Julian Baggini has a new book out, The Duck that Won the Lottery and 99 Other Bad Arguments, which is based on his old "Bad Moves" columns. I haven't read the book yet, but the columns were excellent, so I would expect the book to be, as well. Of course, I'd like to receive a review copy. I am a bit puzzled by the title, though: Why a duck? Why-a no chicken?
Source: Julian Baggini, "A Few Updates", Talking Philosophy, 9/29/2008
Resource: "The Cocoanuts―Why a Duck?", Why a Duck?
Presidential Debate Fallacies, Part 1
In the first presidential debate between John McCain and Barack Obama, the candidates spent time attacking straw men instead of each other. Near the beginning of the debate, Obama said:
Now, we also have to recognize that [the financial crisis] is a final verdict on eight years of failed economic policies promoted by George Bush, supported by Senator McCain, a theory that basically says that we can shred regulations and consumer protections and give more and more to the most, and somehow prosperity will trickle down.
After Obama had beaten the stuffing out of that straw man, McCain attacked a straw plan:
…I want to make sure we're not handing the health care system over to the federal government which is basically what would ultimately happen with Senator Obama's health care plan. I want the families to make decisions between themselves and their doctors. Not the federal government.
According to The Washington Post's fact checker, Obama's plan will support the purchase of private health insurance through tax credits and subsidies, as well as mandating insurance for children, which isn't a federal take-over of the health care system. McCain seems to have forgotten that Obama, not Hillary Clinton, is his opponent.
- "Transcript of Presidential Debate" CNN, 9/26/2008
- Michael Dobbs, "Debate Live Fact Check" The Fact Checker, 9/26/2008
Note: This is not an exhaustive logical analysis of the debate. If you think that there is some fallacy or logical point that I have overlooked, please let me know.
Political Doublespeak Dictionary
- Cut (n.)
- An increase that is less than projected, less than requested, or less than expected.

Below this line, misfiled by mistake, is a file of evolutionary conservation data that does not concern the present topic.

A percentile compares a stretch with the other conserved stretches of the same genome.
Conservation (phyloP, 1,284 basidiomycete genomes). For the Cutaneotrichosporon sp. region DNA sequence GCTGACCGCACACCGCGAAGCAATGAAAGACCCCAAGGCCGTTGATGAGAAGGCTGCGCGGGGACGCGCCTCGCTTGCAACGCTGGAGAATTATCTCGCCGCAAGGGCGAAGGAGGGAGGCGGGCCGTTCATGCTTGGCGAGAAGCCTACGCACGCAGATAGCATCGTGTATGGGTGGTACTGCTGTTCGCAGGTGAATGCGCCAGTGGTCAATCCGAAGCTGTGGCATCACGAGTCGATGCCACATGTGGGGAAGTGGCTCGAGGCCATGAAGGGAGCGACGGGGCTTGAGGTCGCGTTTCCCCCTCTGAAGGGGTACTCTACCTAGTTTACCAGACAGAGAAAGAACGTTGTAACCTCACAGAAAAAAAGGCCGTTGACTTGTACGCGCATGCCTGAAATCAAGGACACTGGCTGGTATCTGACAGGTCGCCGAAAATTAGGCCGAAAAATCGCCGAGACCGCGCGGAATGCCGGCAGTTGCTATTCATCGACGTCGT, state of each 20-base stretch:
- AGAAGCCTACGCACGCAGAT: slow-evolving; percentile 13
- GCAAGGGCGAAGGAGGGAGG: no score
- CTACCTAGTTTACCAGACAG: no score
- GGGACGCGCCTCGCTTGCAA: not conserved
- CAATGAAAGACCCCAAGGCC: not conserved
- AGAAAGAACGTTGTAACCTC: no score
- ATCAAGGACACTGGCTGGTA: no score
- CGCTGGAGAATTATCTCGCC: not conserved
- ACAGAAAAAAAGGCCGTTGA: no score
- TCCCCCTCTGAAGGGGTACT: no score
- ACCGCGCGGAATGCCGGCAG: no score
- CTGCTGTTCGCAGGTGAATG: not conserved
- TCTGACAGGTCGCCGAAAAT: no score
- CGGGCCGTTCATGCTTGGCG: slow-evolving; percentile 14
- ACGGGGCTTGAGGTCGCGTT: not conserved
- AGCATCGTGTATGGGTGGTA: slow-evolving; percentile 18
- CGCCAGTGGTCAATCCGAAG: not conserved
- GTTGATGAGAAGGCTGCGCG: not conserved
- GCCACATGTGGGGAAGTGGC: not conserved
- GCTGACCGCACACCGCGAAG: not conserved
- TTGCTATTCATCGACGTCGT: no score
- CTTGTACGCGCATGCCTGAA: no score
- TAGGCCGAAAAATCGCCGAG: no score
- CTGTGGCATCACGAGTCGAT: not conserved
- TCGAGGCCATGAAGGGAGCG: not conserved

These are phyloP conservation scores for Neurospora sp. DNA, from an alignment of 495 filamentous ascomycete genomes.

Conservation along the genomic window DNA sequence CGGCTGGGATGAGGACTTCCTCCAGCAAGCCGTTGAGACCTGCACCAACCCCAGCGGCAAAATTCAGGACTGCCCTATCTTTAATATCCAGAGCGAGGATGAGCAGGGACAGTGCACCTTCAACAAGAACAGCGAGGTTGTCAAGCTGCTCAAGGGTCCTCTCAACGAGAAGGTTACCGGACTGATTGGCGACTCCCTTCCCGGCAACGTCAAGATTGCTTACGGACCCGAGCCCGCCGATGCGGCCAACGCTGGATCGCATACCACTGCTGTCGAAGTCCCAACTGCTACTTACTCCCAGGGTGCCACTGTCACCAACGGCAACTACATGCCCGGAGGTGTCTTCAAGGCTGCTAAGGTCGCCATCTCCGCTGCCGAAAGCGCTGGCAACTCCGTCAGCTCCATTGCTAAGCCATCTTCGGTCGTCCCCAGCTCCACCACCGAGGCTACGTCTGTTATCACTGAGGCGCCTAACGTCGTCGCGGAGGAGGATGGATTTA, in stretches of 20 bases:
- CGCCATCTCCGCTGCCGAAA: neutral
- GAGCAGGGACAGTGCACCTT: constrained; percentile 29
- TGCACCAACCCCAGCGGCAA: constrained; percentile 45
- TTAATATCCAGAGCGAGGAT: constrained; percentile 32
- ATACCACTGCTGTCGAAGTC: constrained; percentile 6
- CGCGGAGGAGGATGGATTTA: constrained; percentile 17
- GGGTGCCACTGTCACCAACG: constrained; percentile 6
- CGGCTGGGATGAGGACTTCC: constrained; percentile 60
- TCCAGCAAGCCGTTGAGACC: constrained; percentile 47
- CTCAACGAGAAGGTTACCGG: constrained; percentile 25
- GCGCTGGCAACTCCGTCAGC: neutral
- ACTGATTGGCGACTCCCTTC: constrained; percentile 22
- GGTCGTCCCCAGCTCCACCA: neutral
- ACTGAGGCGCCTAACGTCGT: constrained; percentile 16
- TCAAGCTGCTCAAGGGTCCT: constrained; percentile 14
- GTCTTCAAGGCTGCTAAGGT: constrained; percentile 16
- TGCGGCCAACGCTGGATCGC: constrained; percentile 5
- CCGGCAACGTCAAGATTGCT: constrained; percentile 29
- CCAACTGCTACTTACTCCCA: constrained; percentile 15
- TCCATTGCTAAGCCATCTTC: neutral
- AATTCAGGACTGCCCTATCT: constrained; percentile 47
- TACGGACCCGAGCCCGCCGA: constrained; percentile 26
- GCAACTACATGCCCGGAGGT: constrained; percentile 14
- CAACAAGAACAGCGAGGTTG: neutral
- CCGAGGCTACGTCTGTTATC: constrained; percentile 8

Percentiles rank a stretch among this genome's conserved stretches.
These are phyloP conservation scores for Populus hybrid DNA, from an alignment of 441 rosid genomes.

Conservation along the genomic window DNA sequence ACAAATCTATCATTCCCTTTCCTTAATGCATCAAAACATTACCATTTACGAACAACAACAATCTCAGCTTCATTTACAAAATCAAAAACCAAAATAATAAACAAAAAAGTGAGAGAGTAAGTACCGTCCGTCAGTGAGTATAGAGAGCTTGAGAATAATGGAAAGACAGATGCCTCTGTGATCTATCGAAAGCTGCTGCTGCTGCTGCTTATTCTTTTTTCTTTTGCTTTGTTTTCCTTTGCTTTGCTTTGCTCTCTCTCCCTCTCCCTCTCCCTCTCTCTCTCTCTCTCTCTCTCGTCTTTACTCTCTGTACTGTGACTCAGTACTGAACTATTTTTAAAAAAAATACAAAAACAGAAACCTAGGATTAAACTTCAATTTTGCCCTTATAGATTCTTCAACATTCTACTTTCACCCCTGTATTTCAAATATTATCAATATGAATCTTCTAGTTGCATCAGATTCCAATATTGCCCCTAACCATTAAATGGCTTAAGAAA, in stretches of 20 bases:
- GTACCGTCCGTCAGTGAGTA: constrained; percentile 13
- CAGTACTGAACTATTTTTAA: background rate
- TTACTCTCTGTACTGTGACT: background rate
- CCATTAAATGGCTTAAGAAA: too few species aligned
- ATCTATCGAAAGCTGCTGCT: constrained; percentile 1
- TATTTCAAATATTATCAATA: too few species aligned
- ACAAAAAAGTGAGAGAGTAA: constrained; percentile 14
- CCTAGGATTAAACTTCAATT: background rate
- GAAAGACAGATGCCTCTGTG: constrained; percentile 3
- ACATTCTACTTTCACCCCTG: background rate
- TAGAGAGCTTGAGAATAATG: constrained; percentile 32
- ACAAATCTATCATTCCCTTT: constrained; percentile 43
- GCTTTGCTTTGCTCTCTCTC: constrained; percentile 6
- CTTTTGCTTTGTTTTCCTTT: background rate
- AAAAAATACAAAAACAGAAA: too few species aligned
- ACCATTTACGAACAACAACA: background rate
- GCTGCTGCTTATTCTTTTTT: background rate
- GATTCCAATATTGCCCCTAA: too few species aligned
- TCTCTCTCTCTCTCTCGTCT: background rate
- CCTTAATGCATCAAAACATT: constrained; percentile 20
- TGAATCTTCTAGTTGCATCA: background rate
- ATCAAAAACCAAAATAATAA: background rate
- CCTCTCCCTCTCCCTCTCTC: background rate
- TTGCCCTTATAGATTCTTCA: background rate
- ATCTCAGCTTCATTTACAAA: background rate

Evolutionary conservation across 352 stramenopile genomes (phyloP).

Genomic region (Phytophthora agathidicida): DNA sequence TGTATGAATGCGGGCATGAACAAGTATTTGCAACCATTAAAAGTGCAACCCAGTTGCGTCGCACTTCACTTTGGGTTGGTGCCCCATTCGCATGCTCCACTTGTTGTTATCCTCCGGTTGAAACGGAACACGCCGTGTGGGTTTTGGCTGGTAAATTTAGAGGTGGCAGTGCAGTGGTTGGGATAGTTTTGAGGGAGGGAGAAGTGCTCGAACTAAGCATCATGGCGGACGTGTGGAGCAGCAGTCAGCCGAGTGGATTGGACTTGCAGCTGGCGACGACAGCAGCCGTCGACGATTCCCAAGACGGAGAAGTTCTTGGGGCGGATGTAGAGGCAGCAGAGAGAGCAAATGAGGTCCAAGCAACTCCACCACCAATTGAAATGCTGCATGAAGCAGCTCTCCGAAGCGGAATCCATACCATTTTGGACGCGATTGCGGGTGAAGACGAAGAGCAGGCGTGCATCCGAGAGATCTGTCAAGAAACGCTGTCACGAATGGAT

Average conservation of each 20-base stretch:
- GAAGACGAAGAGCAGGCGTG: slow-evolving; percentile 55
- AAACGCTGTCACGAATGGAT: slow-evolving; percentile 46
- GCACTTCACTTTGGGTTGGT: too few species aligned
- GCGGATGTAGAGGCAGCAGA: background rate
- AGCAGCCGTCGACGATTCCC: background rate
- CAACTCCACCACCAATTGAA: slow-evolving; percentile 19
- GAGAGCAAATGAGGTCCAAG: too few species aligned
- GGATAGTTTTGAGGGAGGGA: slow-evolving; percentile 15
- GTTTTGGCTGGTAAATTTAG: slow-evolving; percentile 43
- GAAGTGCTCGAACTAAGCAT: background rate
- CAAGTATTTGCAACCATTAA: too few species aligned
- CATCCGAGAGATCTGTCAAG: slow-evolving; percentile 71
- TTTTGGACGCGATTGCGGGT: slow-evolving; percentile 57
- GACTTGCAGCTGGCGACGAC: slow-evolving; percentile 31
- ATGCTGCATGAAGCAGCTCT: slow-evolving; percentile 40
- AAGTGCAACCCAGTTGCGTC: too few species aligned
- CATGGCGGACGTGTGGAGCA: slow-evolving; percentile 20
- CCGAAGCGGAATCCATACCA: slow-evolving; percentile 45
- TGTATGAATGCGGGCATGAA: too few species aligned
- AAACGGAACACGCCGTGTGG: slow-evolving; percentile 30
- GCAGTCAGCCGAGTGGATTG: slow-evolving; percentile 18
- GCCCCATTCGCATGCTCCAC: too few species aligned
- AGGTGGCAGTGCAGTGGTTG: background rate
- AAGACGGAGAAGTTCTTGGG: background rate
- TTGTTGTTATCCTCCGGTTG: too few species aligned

Cases in point:
- "A new Obama-Biden ad includes misleading claims about McCain and education spending: It says McCain 'voted to cut education funding' and lists five votes. But one was a vote for increased education funding, although for fewer dollars than what Democrats may have wanted. And three others were votes against additional funding, not votes for funding cuts."
- "A new Obama ad characterizes the 'Bush-McCain privatization plan' as 'cutting Social Security Benefits in half.' … The ad refers to a Bush proposal from 2005 to hold down the growth of benefits for future retirees. Compared to the buying power of benefits paid to today's retirees, that would not have been a 'cut' for anybody. It would have been a 'cut' of half only in relation to benefits now promised to retirees who have yet to be born."
I'd ask them to cut this out, but….
- Justin Bank, "School Funding Misleads", Annenberg Political Fact Check, 9/11/2008
- Lori Robertson & Brooks Jackson, "Scaring Seniors", Annenberg Political Fact Check, 9/19/2008
Q: A spam email invited me to take "The Barack Obama Test". I dismissed the test as bunk, but my coworker argued the questions are valid and fair. Or "fair and balanced," as it were. I thought your take on the questions asked in the survey might be interesting, and if I can serve my coworker with a big "so there!" then that wouldn't be the worst thing, either.―Jessica Lindberg
A: The test is part of a promotional website advertising the book The Audacity of Deceit, by Brad O'Leary. Judging from the title alone, it's obviously anti-Obama. Supposedly, you can take the test to determine to what extent you agree with Obama's positions on issues. This could be a useful exercise so long as the test accurately reflects Obama's actual positions, but I'll leave the correctness of those positions to the fact checkers, while I logic check the questions.
Many of the questions on the test are logically unproblematic, but there are three types of question that set logical boobytraps for the unwary:
- Loaded Questions: Some of the questions make false presuppositions, for instance:
Do you agree or disagree with Barack Obama's $65 billion plan to institute taxpayer-funded universal health coverage, which would provide health insurance for those currently uninsured, including illegal immigrants.
The Obama campaign denies that his health plan covers illegal immigrants, which the question falsely presupposes. Apparently, the notion that the plan covers illegal aliens got started because Obama has claimed that his plan will cover 47 million uninsured Americans, but the source that produced the estimate of the uninsured included illegal immigrants among its count. My guess is that this was just an oversight on the part of the Obama campaign, which presumably didn't notice that the number included aliens. At any rate, unless Obama is using the word "American" in an odd way, his plan only covers U.S. citizens.